Et de trois. Pour la troisième semaine consécutive, le leader de l'opposition est revenu à la charge sur l'affaire dite Angus Road, ayant trait à l'achat d'un terrain par le Premier ministre au coût de Rs 20 millions.
La Private Notice Question (PNQ) de ce mardi 17 novembre, axée sur l'affaire Angus Road pour la troisième semaine consécutive, a enflammé les débats. Une séance marquée par de vifs échanges et l'expulsion de deux députés du PTR, en l'occurrence, Shakeel Mohamed et Patrick Assirvaden. Suivie de la suspension du premier nommé pour quatre séances.
Dans sa PNQ, le leader de l’opposition voulait savoir s’il y a eu des infractions sous la Financial Intelligence and Anti-Money Laundering Act (Fiamla) de 2002 ou encore un délit de blanchiment d’argent suite à l’achat d’un terrain à Angus Road.
Arvin Boolell a aussi voulu savoir où en étaient les enquêtes et s’il y a eu d’autres délits après l’achat de ce terrain par le Premier ministre, Pravind Jugnauth. Voici sa PNQ :
Dans sa réponse, le Premier ministre, Pravind Jugnauth, a déclaré que « deux enquêtes initiées par l'Independent Commission against Corruption (Icac) en 2011 et 2013 n’ont pas eu de suites par manque de preuves ».
Dans cette affaire touchant à l’acquisition de la propriété à Angus Road, à Vacoas, Pravind Jugnauth a indiqué qu’une première enquête avait démarré le 15 mars 2011 par l’Icac. Elle avait cessé, selon lui, le 9 mai 2011 par manque de preuves. Une deuxième enquête avait débuté le 22 octobre 2013 pour s'achever le 27 juin 2014. À la lumière de nouvelles allégations en 2020, précise le Premier ministre, une nouvelle enquête a démarré.
Pravind Jugnauth a souligné que les deux premières enquêtes avaient été menées sous le régime PTR, avec Navin Ramgoolam comme Premier ministre et Anil Kumar Ujoodha comme directeur général de l’Icac. Il précise que l'Icac avait arrêté l’enquête à deux reprises. Le PM a aussi indiqué qu’il n’a jamais été convoqué par l’Icac.
Arvin Boolell a voulu savoir si un montant de Rs 1 million avait été versé au vendeur de la propriété. Question à laquelle Pravind Jugnauth s’est contenté de dire qu’il s’agissait là d’allégations frivoles et que l’Icac avait déjà enquêté.
Retour sur cette séance agitée :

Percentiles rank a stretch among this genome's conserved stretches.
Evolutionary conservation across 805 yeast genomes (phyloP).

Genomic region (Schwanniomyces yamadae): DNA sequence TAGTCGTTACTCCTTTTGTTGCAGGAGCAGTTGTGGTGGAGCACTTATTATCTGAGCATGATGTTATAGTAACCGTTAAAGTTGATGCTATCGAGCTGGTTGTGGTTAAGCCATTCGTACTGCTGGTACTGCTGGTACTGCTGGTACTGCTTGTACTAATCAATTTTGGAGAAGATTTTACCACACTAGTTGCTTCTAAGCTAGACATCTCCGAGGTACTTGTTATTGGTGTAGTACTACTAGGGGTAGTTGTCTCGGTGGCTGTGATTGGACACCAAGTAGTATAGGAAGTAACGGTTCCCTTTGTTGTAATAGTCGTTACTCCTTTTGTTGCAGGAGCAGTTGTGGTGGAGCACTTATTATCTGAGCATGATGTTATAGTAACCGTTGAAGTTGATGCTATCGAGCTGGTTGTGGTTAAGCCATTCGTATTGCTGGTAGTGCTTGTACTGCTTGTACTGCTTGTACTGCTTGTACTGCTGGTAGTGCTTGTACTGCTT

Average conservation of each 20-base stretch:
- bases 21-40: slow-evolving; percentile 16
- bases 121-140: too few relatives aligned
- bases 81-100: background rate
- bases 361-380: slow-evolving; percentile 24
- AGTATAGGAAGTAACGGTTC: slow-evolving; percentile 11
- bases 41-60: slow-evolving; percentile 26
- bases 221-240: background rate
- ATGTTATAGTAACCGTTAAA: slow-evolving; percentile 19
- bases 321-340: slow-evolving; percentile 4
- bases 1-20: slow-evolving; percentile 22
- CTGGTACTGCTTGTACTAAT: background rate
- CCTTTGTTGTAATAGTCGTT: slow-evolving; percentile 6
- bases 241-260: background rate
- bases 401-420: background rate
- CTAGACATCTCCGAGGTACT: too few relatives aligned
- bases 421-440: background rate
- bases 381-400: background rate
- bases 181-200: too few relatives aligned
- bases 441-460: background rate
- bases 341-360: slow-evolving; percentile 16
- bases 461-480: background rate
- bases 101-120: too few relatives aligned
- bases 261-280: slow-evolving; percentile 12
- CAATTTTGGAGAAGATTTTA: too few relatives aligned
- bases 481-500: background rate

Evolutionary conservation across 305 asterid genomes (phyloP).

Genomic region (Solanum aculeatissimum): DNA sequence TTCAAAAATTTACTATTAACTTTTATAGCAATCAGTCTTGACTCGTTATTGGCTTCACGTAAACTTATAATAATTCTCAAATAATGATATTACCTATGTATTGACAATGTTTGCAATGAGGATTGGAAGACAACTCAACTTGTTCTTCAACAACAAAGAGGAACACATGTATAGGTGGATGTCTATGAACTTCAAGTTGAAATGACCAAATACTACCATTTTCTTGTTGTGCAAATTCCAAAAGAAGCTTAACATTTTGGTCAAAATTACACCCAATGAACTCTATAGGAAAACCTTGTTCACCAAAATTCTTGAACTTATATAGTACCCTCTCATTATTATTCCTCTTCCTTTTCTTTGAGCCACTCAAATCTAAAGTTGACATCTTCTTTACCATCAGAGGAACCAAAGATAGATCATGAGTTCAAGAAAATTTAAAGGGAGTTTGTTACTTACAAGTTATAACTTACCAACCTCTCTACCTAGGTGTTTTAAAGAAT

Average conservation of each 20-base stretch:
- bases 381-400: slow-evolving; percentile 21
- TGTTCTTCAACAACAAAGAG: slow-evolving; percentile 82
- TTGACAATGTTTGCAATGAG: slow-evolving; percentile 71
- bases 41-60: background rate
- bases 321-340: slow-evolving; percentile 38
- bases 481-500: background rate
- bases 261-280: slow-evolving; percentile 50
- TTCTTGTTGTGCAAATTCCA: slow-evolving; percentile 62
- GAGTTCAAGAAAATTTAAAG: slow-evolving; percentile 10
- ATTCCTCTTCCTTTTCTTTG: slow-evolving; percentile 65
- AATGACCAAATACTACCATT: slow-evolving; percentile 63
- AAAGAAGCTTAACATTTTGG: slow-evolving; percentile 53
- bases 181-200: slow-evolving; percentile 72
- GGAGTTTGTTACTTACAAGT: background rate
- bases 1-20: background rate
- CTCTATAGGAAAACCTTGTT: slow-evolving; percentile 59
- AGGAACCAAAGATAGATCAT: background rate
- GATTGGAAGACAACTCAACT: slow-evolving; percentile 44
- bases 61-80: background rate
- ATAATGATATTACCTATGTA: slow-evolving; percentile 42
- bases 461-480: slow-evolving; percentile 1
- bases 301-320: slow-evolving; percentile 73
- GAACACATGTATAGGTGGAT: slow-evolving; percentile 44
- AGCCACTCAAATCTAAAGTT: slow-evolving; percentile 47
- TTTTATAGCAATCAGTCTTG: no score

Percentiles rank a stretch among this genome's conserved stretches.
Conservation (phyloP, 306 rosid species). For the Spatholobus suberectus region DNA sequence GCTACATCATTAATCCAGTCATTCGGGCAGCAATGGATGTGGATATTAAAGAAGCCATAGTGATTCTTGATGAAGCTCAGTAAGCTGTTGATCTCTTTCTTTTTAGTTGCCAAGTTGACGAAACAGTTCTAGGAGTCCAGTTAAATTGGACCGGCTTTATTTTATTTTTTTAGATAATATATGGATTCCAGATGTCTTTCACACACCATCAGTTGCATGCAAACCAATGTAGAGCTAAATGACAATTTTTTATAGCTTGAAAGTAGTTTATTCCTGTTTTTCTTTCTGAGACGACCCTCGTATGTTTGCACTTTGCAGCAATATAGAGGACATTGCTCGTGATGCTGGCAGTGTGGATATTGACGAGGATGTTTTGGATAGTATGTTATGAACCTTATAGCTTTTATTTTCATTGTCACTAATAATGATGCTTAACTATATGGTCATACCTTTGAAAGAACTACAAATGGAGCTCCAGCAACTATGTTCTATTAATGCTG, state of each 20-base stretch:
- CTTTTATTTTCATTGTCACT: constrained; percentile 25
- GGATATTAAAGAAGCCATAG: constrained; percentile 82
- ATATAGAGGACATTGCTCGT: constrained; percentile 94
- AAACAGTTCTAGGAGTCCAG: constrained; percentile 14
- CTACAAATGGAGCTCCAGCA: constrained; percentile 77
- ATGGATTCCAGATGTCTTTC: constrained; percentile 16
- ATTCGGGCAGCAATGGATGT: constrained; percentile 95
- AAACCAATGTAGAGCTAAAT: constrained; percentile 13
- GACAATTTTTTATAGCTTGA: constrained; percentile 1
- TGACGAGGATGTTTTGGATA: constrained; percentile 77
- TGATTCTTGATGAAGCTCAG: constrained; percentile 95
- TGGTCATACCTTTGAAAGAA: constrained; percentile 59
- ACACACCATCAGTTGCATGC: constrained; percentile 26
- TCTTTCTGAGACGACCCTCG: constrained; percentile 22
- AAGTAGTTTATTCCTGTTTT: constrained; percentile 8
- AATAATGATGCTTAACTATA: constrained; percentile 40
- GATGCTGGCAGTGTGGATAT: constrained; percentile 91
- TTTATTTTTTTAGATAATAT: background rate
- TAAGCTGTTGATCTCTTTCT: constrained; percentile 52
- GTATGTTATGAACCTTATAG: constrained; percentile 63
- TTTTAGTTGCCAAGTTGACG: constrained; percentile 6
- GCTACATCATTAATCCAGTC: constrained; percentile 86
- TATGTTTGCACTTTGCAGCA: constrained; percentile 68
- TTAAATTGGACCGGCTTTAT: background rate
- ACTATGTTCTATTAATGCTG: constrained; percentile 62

Pendant la pause-déjeuner, Arvin Boolell a animé une conférence de presse. Selon lui, « le Premier ministre (PM) a ‘mislead’ the house ».
« Sous l'article 47 (3) de la Prevention of Corruption Act (Poca), il n’y a aucune raison pour l’Icac de ‘close’ l’enquête concernant le 'scandale Angus Gate’. Ek, si li desid pou klor sa fayl la bizin al biro Directeur des poursuites publiques (DPP). Se biro DPP ki pou desid si ‘the file is closed’ », a fait ressortir le leader de l'Opposition. Voici sa conférence de presse :
Autre fait marquant de la journée : le Speaker de l'Assemblée nationale, Sooroojdev Phokeer, se référant aux dernières séances parlementaires, a fait une déclaration au parlement avant le début de la PNQ. Il est d'avis que « the Hon. Leader of the Opposition has been consistently demonstrating continuing contempt against the Assembly and unduly obstructing the proceedings of the House ». Voici sa déclaration :
Announcement made by Mr Speaker at the sitting of Tuesday 17 November 2020
Honourable Members I have an announcement to make with regard to Parliamentary Questions which are, in our legislature, in line with what obtains in all legislatures having adopted the Westminster system of parliamentary democracy, in principle and in fact, an important means available to Members of Parliament to ensure that Government is accountable to Parliament for its policies and actions and, through Parliament, to the people.
The Constitution of the Republic of Mauritius provides for the existence of Parliament in its Chapter V and for the National Assembly as one of its constituent. Pursuant to section 48, it also provides, I quote –
“Subject to this Constitution, the Assembly may regulate its own procedure and may, in particular, make rules for the orderly conduct of its proceedings.”
Hence, the establishment, by the Assembly, of Standing Orders and Rules and, in the case of parliamentary questions, Standing Orders 21 to 27 of the Standing Orders and Rules of the National Assembly (1995), namely, under the heading – • Questions to Ministers (Standing Order 21); • Contents of Question (Standing Order 22); • Private Notice Question (Standing Order 23); • Notice of Questions (Standing Order 24); • Manner of asking and answering Questions (Standing Order 25); • Supplementary Questions (Standing Order 26); and • Admissibility of questions (Standing Order 27).
At this stage, may I bring to the notice of this Assembly, which stands governed by the Standing Orders and Rules of the National Assembly (1995), that, prior to 1995, over our parliamentary history, the Assembly has been governed by other sets of Standing Orders and Rules.